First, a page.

“Such serviceable flowers” The polka mazurka as the chrysanthemum of the ballet class
You’ll probably look at this and think it’s a bit dull. I can live with that, because I know you’re going to thank me one day when you get some really awkward exercise that needs to be like doing a hill-start at traffic lights every bar. As Miss Brodie says of chrysanthemums in The Prime of Miss Jean Brodie “Ah chrysanthemums. Such serviceable flowers.” A withering remark, but nonetheless, if serviceable is what you need, then a polka mazurka (or a bunch of chrysanthemums) is the thing.
Truly triple meter and the polka mazurka
I’m very glad that I made the distinction from the start in this series between 3s that were really more like 6/8s (hearts) and 3s that are really 3s, because this is a perfect example of truly triple meter, and why polka mazurkas, twee and 19th century as they are, are often much better for pirouette exercises than waltzes. See previous posts on triple metre, and waltzes and mazurkas.
I’m making up all the articulations in this transcription, because I have no score to refer to, so I’m just writing down what I can hear. Listen to the recording, because everything about this piece is about articulation and tempo, rather than notes (and that’s why it looks a bit dull on the page).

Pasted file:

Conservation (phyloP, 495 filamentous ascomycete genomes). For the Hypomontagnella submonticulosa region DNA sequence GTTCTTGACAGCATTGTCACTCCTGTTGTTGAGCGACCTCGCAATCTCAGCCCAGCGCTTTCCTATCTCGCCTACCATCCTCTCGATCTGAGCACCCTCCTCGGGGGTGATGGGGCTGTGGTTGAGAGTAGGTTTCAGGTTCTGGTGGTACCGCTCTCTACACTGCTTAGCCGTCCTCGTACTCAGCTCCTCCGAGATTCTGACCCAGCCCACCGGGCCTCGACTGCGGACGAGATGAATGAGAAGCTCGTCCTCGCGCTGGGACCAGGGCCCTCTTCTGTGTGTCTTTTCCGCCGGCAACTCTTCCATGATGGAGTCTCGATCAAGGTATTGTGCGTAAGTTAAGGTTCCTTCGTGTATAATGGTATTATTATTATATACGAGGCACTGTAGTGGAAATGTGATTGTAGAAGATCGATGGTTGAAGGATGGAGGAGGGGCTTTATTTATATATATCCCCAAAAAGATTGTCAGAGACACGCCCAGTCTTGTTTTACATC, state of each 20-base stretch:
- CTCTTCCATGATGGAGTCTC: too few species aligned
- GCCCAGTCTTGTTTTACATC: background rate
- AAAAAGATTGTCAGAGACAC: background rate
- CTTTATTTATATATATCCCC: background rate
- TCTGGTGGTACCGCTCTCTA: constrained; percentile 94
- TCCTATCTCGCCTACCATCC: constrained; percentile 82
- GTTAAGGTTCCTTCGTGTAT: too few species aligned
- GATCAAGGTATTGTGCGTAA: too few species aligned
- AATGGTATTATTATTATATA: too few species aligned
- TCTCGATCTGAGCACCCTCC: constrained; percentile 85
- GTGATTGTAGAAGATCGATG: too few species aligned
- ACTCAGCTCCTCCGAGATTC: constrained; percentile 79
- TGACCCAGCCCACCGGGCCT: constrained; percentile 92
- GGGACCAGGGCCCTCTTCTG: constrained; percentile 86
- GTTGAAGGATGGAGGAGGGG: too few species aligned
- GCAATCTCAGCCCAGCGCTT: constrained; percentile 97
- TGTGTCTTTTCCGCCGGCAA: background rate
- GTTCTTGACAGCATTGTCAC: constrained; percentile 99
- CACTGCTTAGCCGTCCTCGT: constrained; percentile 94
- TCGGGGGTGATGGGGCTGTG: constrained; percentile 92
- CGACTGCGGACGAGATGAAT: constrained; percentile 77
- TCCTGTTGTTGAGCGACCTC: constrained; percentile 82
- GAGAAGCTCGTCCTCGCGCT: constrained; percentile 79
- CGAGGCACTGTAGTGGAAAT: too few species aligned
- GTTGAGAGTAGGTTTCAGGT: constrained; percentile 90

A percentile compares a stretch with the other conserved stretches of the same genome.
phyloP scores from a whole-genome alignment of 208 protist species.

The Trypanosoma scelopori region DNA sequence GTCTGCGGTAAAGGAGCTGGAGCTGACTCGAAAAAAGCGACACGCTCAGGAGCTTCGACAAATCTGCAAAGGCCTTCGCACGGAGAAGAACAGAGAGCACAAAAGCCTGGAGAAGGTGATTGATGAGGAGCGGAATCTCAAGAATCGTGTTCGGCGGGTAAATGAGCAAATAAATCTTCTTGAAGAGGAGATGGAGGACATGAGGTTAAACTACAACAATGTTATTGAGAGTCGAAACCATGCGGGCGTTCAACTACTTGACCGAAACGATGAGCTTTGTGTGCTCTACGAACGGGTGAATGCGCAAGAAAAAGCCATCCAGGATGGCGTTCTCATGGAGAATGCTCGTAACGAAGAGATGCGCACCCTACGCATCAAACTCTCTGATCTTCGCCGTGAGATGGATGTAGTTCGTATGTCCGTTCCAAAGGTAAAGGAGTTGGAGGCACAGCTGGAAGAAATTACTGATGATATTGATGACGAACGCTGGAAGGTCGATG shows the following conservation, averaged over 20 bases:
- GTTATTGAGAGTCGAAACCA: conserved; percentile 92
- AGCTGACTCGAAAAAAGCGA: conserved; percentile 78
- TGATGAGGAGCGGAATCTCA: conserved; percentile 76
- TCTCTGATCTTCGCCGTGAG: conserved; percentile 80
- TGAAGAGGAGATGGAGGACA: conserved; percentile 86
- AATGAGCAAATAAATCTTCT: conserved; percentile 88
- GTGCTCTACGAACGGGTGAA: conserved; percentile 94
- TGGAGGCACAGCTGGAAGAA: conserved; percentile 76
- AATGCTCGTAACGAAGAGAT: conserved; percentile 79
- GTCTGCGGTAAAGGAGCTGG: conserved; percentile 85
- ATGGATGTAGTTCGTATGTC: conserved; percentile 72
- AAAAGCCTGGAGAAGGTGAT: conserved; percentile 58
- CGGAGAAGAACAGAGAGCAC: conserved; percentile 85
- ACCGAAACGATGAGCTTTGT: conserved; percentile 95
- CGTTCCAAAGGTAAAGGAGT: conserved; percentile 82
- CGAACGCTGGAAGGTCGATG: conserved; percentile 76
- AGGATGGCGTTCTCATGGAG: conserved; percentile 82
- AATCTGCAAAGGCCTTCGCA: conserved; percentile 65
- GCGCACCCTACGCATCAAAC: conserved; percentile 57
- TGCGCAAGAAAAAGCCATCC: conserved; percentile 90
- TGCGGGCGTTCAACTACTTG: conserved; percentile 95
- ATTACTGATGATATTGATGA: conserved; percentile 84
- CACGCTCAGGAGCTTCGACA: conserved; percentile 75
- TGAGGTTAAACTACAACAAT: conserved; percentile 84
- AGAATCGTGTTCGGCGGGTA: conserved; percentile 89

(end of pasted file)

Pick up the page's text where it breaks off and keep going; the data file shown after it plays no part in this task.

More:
Wurf-bouquet means a “throwing bouquet” (presumably like the one you throw at weddings), and my guess is that there’s some musical gesturing going on in the melody, where the three-note motif (and the way the anacrusis is held back in performance) is meant to represent the preparation and throw of a bouquet. It’s the kind of thing we get used to doing in music all the time if you play for class. I haven’t transcribed the ending of the piece – it goes back to the beginning, and then spends about a minute winding down, which is not much use to anyone in class.
There are some interesting similarities between this and the opening of the Grand pas classique in Paquita, which will tell you pretty much for certain that what we have in the ballet is a polka mazurka. That being the case, as lovely as the production below is, I’m guessing it’s probably a bit racier tempo-wise than the original might have been. I could be wrong – one of the useful things Zorn told us was that Russians waltzed faster than most of the rest of Europe at the end of the 19th century, so maybe that applies to the polka mazurka too. The long-short-short-long pattern in some of the bars is identical, and is worth keeping in your tool-box as a means of slowing down waltzes for pirouette exercises.
I’m a week behind, as I was at the 2nd Music and Consciousness conference in Oxford last week. Given that other people manage to con prisons into releasing them by setting up email accounts using an illicit mobile phone, you’d think I ought to be able to blog my way through a conference, but I needed a midi keyboard and more time and brains than I had at the end of the day. I’ll catch up soon.